They call it the “AT Lab.” AT, which stands for Assistive (or Adaptive) Technology, is a term used to describe different devices and processes used to rehabilitate people with disabilities, while guiding them down a path towards greater independence and self sufficiency. Every Wednesday from 3-5pm at the Hope Technology School in Palo Alto, a team of tech-savvy individuals gather with one common purpose – to provide hope to students through technology.
The AT Lab strives to help students develop independence, communication skills, and to make the most of their learning potential through technology. Participants can try different technological devices to find the right fit. The AT Lab is unique because it carries a variety of devices (see list below), an affordable cost, and it provides a one-on-one focus which allows each student to thrive. Additionally, parents also get an opportunity to get involved.
Some of the devices the AT Lab utilizes are:
- HP TouchSmart
- Visual Schedules
- Light Writer
- Type to Learn
- Nintendo DSi, equipped with Tap-to-Talk (check out this video tutorial to see it in action)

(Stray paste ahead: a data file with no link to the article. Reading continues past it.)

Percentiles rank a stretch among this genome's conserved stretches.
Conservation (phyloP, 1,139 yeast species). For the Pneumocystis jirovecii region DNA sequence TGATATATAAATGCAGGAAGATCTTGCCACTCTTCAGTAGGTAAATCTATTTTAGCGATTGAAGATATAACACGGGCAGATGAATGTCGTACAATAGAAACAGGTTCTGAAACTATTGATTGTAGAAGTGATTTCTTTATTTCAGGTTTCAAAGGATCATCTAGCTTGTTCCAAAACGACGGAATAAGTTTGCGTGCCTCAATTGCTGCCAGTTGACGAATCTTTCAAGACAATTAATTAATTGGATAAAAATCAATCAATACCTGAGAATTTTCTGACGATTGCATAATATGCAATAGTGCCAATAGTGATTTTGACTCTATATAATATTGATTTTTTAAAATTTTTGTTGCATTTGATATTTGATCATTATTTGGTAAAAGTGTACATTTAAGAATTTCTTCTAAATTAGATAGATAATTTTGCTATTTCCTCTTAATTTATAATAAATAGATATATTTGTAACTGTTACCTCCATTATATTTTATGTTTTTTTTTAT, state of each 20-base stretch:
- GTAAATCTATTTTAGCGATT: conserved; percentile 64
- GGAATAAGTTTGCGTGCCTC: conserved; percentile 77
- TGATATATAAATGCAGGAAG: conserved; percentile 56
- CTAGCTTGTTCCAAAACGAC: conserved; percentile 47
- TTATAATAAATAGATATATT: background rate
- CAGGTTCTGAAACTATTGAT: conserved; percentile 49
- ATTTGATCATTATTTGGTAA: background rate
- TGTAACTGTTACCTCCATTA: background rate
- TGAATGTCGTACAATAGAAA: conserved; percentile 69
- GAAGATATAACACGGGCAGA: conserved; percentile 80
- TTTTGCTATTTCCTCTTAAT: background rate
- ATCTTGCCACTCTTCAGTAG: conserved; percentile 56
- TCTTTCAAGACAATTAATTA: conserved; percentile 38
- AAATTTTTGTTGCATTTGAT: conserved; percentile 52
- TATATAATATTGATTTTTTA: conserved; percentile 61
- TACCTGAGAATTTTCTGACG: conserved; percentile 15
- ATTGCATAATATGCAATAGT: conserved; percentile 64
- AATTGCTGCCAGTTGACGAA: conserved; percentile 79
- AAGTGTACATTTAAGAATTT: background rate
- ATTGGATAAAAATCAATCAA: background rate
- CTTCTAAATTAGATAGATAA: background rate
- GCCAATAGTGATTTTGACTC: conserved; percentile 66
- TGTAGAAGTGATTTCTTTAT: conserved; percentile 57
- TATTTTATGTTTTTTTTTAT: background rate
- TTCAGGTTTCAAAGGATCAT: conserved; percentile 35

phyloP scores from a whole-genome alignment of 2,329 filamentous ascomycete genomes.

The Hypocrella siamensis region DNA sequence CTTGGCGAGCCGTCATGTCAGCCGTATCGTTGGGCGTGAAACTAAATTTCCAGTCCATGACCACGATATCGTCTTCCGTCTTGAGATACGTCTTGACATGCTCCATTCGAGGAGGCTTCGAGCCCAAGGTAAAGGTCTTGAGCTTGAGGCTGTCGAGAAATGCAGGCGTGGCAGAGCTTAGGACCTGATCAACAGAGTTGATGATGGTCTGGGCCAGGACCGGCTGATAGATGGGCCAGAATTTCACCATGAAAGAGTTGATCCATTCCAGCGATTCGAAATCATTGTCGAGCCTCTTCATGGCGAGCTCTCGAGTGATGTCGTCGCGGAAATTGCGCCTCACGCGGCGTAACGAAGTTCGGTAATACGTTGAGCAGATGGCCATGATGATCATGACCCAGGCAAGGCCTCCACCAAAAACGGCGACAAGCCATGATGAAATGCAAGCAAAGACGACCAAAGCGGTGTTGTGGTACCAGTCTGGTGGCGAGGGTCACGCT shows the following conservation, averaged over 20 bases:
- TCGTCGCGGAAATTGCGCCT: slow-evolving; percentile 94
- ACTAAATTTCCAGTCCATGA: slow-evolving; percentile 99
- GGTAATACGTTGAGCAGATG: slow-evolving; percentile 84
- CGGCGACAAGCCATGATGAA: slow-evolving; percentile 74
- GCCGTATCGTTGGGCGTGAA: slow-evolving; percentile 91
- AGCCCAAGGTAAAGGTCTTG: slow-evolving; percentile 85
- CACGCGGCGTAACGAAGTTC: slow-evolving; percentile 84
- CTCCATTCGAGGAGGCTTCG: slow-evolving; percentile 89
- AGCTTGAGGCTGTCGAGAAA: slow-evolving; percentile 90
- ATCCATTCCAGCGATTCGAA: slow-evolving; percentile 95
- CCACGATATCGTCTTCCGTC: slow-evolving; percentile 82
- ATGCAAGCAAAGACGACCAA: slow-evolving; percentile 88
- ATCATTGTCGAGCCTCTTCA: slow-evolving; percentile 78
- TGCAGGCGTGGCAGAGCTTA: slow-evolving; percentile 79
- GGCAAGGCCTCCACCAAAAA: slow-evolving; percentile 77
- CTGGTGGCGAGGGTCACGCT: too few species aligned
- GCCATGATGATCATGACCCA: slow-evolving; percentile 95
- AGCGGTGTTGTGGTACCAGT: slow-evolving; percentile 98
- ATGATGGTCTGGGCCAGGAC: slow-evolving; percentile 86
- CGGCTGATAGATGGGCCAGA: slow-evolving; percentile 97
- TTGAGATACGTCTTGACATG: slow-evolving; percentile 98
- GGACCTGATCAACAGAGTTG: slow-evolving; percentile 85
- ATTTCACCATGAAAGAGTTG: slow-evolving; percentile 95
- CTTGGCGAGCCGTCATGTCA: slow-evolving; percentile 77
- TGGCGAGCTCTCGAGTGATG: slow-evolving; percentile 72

- Zac Browser
Erlinda Cruz, a supervisor at the AT Lab and a Vocational Education Teacher, spoke about her experiences in facilitating the learning process in this innovative environment. Cruz shared that parents find the program attractive because the staff team is flexible, understanding and patient. Parents find relief in being able to get educated about the technology that’s available without having to purchase a device that might not be a good fit.
Cruz also mentioned that some parents of children with special needs come-in with “battle wounds” due to the popular attitudes of hopelessness and unbelief that society presents them. Oftentimes parents come to the lab with their guard up, anticipating that they will need to advocate strongly for their child; many are accustomed to being told how much their child can’t do.
When asked about her team’s focus Cruz said, “everyone has a vision…you just have to unlock what’s in there.” She’s referring to her students; some participants at the AT Lab are non-verbal, looking to communicate for the first time. When Cruz was asked what motivates her to do what she does week after week for the students she said, “I believe what they have to say matters.”